Atlanta Mayor Keisha Lance Bottoms on Tuesday announced the appointment of the city’s first chief housing officer, a new cabinet position tasked with helping the mayor fulfill one of her most ambitious campaign pledges.
Terri Lee, a well-respected senior city executive and current deputy commissioner in the city’s Department of Planning and Community Development, will serve as quarterback to the city’s various affordable housing initiatives. Bottoms campaigned on a promise of creating a $1 billion public-private affordable housing fund to spur new housing options for lower income residents and preserve existing affordable units.
Lee’s role is still being defined. She will have a staff, and report to city Chief Operating Officer Richard Cox.
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Atlanta finds itself in a historic building and growth spurt, with population up 9 percent from 2010 to 2018, according to the Atlanta Regional Commission. But the development boom has skewed heavily toward luxury housing, with many older developments replaced by more expensive options.
Though the Atlanta Housing Authority (AHA) is gearing up to launch six new mixed-income developments, the city has received criticism for falling behind the latest development wave.
A task force of 150 business and civic leaders, dubbed HouseATL, created a list over the summer of two-dozen recommendations, including the chief housing officer post.
Lee was on the advisory group. When her name was called Tuesday, her fellow task force members gave her a standing ovation.
Goals identified by the task force include the creation or preservation of more than 20,000 affordable housing units over the next eight to 10 years. The group, funded by a grant from the Arthur M. Blank Family Foundation, suggested targeting the housing needs of different income levels with a mix of private developer investment, public funds and philanthropic dollars.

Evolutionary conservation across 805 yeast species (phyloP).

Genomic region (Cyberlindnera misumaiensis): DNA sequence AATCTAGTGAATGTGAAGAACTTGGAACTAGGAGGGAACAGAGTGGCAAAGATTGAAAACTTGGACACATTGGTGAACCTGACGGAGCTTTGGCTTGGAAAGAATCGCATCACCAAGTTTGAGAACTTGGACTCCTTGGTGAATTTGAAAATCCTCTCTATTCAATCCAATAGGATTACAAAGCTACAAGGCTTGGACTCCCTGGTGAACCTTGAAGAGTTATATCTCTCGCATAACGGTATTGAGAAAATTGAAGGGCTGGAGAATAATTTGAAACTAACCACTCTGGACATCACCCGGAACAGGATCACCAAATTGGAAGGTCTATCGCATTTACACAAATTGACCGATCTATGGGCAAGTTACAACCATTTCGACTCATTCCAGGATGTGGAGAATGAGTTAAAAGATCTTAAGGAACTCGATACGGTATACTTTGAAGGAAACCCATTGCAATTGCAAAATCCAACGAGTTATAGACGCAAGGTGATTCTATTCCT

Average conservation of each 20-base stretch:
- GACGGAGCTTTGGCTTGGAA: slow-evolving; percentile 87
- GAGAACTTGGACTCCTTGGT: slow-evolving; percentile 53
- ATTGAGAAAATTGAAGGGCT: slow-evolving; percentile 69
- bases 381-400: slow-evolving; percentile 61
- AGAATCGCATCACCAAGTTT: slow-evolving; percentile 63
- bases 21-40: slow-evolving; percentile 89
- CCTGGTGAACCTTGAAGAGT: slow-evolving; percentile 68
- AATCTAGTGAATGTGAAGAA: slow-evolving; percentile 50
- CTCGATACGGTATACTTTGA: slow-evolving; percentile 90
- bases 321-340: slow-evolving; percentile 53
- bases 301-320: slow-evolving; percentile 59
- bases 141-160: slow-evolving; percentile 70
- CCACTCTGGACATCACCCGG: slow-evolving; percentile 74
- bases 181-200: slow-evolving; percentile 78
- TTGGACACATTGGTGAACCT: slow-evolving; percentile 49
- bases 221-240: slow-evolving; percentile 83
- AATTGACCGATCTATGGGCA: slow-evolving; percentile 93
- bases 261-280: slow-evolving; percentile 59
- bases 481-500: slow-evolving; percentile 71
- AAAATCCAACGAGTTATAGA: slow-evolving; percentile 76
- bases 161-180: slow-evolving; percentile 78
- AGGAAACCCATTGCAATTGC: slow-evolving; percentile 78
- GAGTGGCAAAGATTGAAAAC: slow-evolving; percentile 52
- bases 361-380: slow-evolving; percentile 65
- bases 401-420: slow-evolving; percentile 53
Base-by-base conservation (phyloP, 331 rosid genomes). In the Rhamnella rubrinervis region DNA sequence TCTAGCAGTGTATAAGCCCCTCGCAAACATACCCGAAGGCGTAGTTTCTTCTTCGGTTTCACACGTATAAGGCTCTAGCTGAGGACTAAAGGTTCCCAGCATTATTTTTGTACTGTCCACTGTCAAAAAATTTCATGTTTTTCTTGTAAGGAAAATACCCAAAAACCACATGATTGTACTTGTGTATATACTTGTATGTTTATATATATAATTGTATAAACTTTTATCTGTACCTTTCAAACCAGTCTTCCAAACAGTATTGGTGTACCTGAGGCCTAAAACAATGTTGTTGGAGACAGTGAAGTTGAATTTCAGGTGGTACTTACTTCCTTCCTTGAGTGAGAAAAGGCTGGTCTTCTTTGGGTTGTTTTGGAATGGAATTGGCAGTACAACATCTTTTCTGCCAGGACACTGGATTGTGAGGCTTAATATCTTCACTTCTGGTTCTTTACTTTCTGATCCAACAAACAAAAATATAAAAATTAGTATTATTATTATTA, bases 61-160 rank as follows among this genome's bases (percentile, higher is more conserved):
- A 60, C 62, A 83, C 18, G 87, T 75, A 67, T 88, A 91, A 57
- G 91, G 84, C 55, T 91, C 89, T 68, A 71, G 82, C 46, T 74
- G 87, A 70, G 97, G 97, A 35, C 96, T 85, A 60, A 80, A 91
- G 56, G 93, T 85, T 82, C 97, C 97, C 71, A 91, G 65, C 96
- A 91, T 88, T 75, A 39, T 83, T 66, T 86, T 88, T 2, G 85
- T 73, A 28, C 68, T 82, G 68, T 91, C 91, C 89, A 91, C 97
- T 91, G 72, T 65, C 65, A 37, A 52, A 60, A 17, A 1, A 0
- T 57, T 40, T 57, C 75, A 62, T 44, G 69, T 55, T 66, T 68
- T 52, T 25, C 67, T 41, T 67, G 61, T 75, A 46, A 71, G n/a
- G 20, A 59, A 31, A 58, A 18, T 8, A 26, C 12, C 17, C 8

“We will make sure we align them with what our capabilities are as a city and check them off one-by-one,” Bottoms said of those recommendations.
Bottoms credited John Ahmann, who runs the Westside Future Fund for developing the $1 billion housing pledge during the waning days of the campaign — a promise she acknowledges will be challenging to meet.
“I thought he was insane, and it was a pretty insane campaign and we had to promise some insane things,” she said. “I’m so glad that I will not be a liar.”
It’s unclear how much of the mayor’s pledge has been reached so far in her first year. A request for that information was not immediately fulfilled.
The city currently has three outside agencies — AHA, Invest Atlanta and the Beltline — which have affordable housing missions, and the city’s planning department also has a housing division that Lee once managed.
There’s risk the role could become another layer of city bureaucracy.
Bottoms said Lee’s role will be to ensure all city agencies and departments align to meet a common goal, something that hasn’t always happened.
Lee is a city hall veteran, having served two previous administrations, according to her bio. She joined the city’s planning department in 2004 during former Mayor Shirley Franklin’s tenure. Under Mayor Kasim Reed she worked as deputy commissioner of planning, a position she’s held during the first 10 months of the Bottoms administration.
Lee is a graduate of Grambling State University, with a master’s in public policy and administration from Jackson State University in Mississippi.
She told Bottoms she “will follow the leadership you set forth to ensure Atlanta really is a city for everybody.”
“I cannot tell you how excited I am,” she said. “It’s an awesome opportunity.”
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